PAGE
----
Wondering which young players could have an impact in the majors this year? Let MLB FanHouse guide the way in Better Know a Prospect. In this edition we look at three players from a San Francisco system stocked with high-ceiling talent.
Travis Ishikawa, 1B: The Giants are desperate for offense at pretty much every position on the diamond, so Ishikawa will get plenty of chances. Relative to position, Ishikawa has never been much of a slugger. He slugged an underwhelming .453 over seven minor league seasons, a mark that would make him an elite middle infield prospect, but is very mediocre at first base. He does bring a good defensive reputation with him, so if he can get on base at a good clip and hit 15 or 20 homers a season, he might be able to stick in the Giants lineup. But there are other players -- namely Conor Gillaspie and Pablo Sandoval -- who will push him.
Sergio Romo, RP: He's a bit old for a prospect -- Romo will turn 26 during Spring Training -- but he has a very good chance to be a big part of San Francisco's bullpen. The reliever features a wide array of offerings, but an average fastball, and has dominated in the minor leagues, posting a 2.40 ERA and 300 strikeouts in 270 innings. He was similarly impressive in a 34-inning stint with the Giants in 2008, whiffing 33 and walking eight, while putting up a 2.12 ERA. He should break camp with the big league team and play a pivotal role in the bullpen alongside closer Brian Wilson and recent acquisition Jeremy Affeldt.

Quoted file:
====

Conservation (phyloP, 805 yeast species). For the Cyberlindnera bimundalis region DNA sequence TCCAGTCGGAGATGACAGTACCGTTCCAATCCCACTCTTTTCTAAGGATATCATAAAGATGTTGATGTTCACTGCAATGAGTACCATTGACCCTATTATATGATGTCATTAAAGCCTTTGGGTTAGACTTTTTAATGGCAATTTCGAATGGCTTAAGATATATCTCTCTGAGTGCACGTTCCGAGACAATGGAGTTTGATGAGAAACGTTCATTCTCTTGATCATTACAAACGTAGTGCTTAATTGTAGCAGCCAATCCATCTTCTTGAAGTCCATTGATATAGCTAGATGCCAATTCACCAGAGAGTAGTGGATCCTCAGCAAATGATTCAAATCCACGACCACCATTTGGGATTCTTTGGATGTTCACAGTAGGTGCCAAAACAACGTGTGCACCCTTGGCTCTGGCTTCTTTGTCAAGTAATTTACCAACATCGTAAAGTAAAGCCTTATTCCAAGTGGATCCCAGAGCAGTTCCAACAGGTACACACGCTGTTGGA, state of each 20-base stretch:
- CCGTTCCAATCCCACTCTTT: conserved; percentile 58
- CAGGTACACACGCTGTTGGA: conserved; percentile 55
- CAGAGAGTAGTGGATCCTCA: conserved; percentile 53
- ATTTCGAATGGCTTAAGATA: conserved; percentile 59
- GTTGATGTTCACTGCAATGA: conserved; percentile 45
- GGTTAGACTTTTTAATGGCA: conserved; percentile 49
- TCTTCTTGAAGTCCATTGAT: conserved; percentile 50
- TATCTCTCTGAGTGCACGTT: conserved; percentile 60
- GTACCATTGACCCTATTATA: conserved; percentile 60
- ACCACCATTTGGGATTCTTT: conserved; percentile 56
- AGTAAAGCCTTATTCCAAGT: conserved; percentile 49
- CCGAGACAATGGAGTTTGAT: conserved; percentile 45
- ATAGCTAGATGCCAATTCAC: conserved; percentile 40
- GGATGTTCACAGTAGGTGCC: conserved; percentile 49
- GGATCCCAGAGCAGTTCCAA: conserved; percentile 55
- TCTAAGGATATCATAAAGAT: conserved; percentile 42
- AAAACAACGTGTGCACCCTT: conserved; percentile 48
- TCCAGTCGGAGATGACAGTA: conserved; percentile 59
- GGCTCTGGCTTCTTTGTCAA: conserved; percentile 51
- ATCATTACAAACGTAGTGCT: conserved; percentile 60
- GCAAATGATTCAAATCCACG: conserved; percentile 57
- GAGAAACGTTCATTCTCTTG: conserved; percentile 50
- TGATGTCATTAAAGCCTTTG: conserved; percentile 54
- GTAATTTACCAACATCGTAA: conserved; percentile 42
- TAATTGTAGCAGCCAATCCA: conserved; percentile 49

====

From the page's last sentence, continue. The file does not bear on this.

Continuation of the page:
Conor Gillaspie, 3B: Gillaspie was the first member of the 2008 draft class to reach the major leagues, though he hardly merited it. After 24 mostly unimpressive games in Rookie ball and at Low-A, the Giants called him up in September as part of a draft-day agreement with the player. He managed just five at-bats in San Francisco. Despite the big league experience, Gillaspie will not be handed the third base job on Opening Day this year, especially with the Giants in pursuit of Joe Crede. That doesn't mean his uninspiring numbers in a small sample of games should be held against him. He is very polished, and if he puts things together quickly in the minors, he could carve out a spot for himself in San Francisco this year.
Author's Note: This was an exceptionally difficult list to put together because there are at least four or five prospects who would rank higher than these three in more traditional rankings. Madison Bumgarner, Tim Alderson and Buster Posey could also reach the majors this year, but the chances of that happening seemed slightly more remote.